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July 15, 2016
 

Two-month UAS flight test series concludes

NASA’s Ikhana Unmanned Aircraft System flew 19 missions to test and validate algorithms developed to provide advanced Detect-and-Avoid alerts to UAS pilots on the ground, to help determine standards for integration into the National Airspace System.

As the wheels of NASA’s Ikhana Unmanned Aircraft System touched down June 30, 2016, a two-month flight test series came to a close, concluding an essential stage in the agency’s research into technologies that support safe integration of UAS into the National Airspace System.

Flight Test Series 4 (FT4), which took place at Armstrong Flight Research Center in Edwards, Calif., began April 26, consisted of 19 flights over a nine-week period. The flights tested Detect-and-Avoid algorithms developed by NASA, General Atomics Aeronautical Systems, Inc., Honeywell, and other industry partners that, for the first time, could validate Minimum Operational Performance Standards, established by RTCA Special Committee 228.

The algorithms successfully generated precise alerts necessary for the pilot controlling the Ikhana from the ground to remain well clear and avoid collisions.

Two different NASA-developed algorithms were tested in the flight test series. The Java Architecture for Detect and Avoid Extensibility and Modeling, algorithm was developed by NASA’s Ames Research Center in Moffett Field, California, and works as an “auto-resolver” integrated with a pilot display. This algorithm is paired with the Vigilant Spirit Control Station display, developed by the Air Force Research Lab, which provides a tool for pilots to observe traffic and avoid inflight conflicts.

The other algorithm tested in FT4 was the NASA Langley Research Center’s Detect and Avoid Alerting Logic for Unmanned Systems (DAIDALUS), which helps determine conflicts and calculates the maneuvers necessary to maintain a safe distance between aircraft.

To test these algorithms, over 260 scripted encounters were performed between the Ikhana and manned “intruder” aircraft. These intruders included NASA’s B200 King Air, T-34C, G-III and TG-14 aircraft, a Honeywell C-90 King Air, and a U.S. Air Force C-12 King Air, and all flew pre-determined flight paths, which subsequently triggered the DAA alerting and maneuver guidance logic for Ikhana’s pilot, allowing the aircraft to avoid collisions. The use of the DAA system onboard Ikhana demonstrated an airborne capability that can be achieved to make UAS flight as safe as or safer than current NAS operations.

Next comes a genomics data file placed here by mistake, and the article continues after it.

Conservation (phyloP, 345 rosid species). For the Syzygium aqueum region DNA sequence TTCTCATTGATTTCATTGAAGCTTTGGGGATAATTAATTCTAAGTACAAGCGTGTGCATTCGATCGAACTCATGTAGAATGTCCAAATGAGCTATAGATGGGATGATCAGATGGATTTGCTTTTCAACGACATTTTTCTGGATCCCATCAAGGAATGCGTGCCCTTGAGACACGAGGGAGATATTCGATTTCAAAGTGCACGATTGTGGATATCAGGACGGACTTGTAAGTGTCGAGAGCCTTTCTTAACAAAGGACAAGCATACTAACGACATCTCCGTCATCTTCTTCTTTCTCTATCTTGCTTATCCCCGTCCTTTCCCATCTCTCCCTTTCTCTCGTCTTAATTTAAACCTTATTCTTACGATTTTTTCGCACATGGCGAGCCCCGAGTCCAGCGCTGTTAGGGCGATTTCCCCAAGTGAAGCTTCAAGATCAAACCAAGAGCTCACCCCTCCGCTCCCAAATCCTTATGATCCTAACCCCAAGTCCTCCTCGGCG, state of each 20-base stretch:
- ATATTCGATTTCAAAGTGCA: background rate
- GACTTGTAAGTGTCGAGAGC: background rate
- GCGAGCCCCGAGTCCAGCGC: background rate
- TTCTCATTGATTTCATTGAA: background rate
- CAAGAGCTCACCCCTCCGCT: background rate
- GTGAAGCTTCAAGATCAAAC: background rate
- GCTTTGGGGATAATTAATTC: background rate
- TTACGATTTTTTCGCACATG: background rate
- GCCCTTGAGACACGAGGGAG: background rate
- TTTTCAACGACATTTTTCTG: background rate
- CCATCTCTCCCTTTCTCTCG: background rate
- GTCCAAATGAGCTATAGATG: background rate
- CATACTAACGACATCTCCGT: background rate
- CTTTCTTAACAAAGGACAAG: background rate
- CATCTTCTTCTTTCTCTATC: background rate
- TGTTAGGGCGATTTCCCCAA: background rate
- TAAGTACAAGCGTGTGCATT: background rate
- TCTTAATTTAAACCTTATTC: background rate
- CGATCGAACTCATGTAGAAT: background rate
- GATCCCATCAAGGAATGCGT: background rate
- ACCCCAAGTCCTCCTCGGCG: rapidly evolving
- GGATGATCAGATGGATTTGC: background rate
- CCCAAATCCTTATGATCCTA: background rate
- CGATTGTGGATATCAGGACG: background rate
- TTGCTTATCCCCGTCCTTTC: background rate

The intruders were equipped with different surveillance systems that identified them as either cooperative or non-cooperative aircraft, which is a real life aspect of NAS operations.

NASA’s Ikhana remotely piloted aircraft (front-right) is situated near NASA Armstrong Flight Research Center’s Hangar 4802 after an Unmanned Aircraft Systems Integration into the National Airspace System Flight Test Series 4 flight, along with five flight “intruders.” These intruders, which include NASA’s TG-14 (front-left), T-34C (front-center), B-200 King Air (back-left), Gulfstream-III (back-center) and a Honeywell C-90 King Air (back-right), fly within a pre-determined distance to Ikhana to test Detect-and-Avoid technology during research flights.

Cooperative aircraft include those intruders capable of sharing their location, such as an Automatic Dependent Surveillance-Broadcast (ADS-B) system, Traffic Alert and Collision Avoidance System (TCAS), or a transponder facilitating traffic detection and resolution. Non-cooperative aircraft refer to intruders who either are not equipped with these systems, or have system failures and require an alternative means of detection.

Including intruders with mixed equipage in the testing represents a more challenging environment, in which not all aircraft feature cooperative systems, according to Sam Kim, NASA’s UAS-NAS Integrated Test and Evaluation Project Engineer.

“The only sensor currently being used to detect non-cooperative aircraft is the onboard air-to-air radar, and because the radar has limited detection ranges and uncertainties compared to cooperative sensors, the timeline for alerting and enabling pilot reaction is more compressed,” said Kim.

In addition to pilot intervention, a number of encounters tested the DAA system’s interoperability with automatic collision avoidance maneuvers, performed using TCAS. The TCAS maneuvering was one of the objectives for testing and the collision avoidance performed successfully. Mike Marston, lead operations engineer for Armstrong’s Integrated Test and Evaluation, who supported the flights as chief test conductor, indicated that TCAS testing was necessary, given the autopilot’s capabilities.

“An advantage of an unmanned aircraft is that it has an advanced autopilot system,” Marston said, “so we can take that system and insert automatic maneuvering, and allow the aircraft itself to perform that maneuver, which is currently a climb or descend maneuver.”

FT4 applied data collected from its predecessor, Flight Test Series 3, and was conducted following several years of groundwork efforts between NASA and its partners on the UAS-NAS project, including GA-ASI.

“Flight Test 4 was the culmination of over five years of intense research and development on behalf of GA-ASI and our partners,” said David R. Alexander, President, Aircraft Systems, GA-ASI. “We are very proud to be a part of this historic flight test campaign.”

Data collected from the flight test series will be used by RTCA SC-228 to define DAA performance standards as a first phase to enable routine NAS access for UAS.




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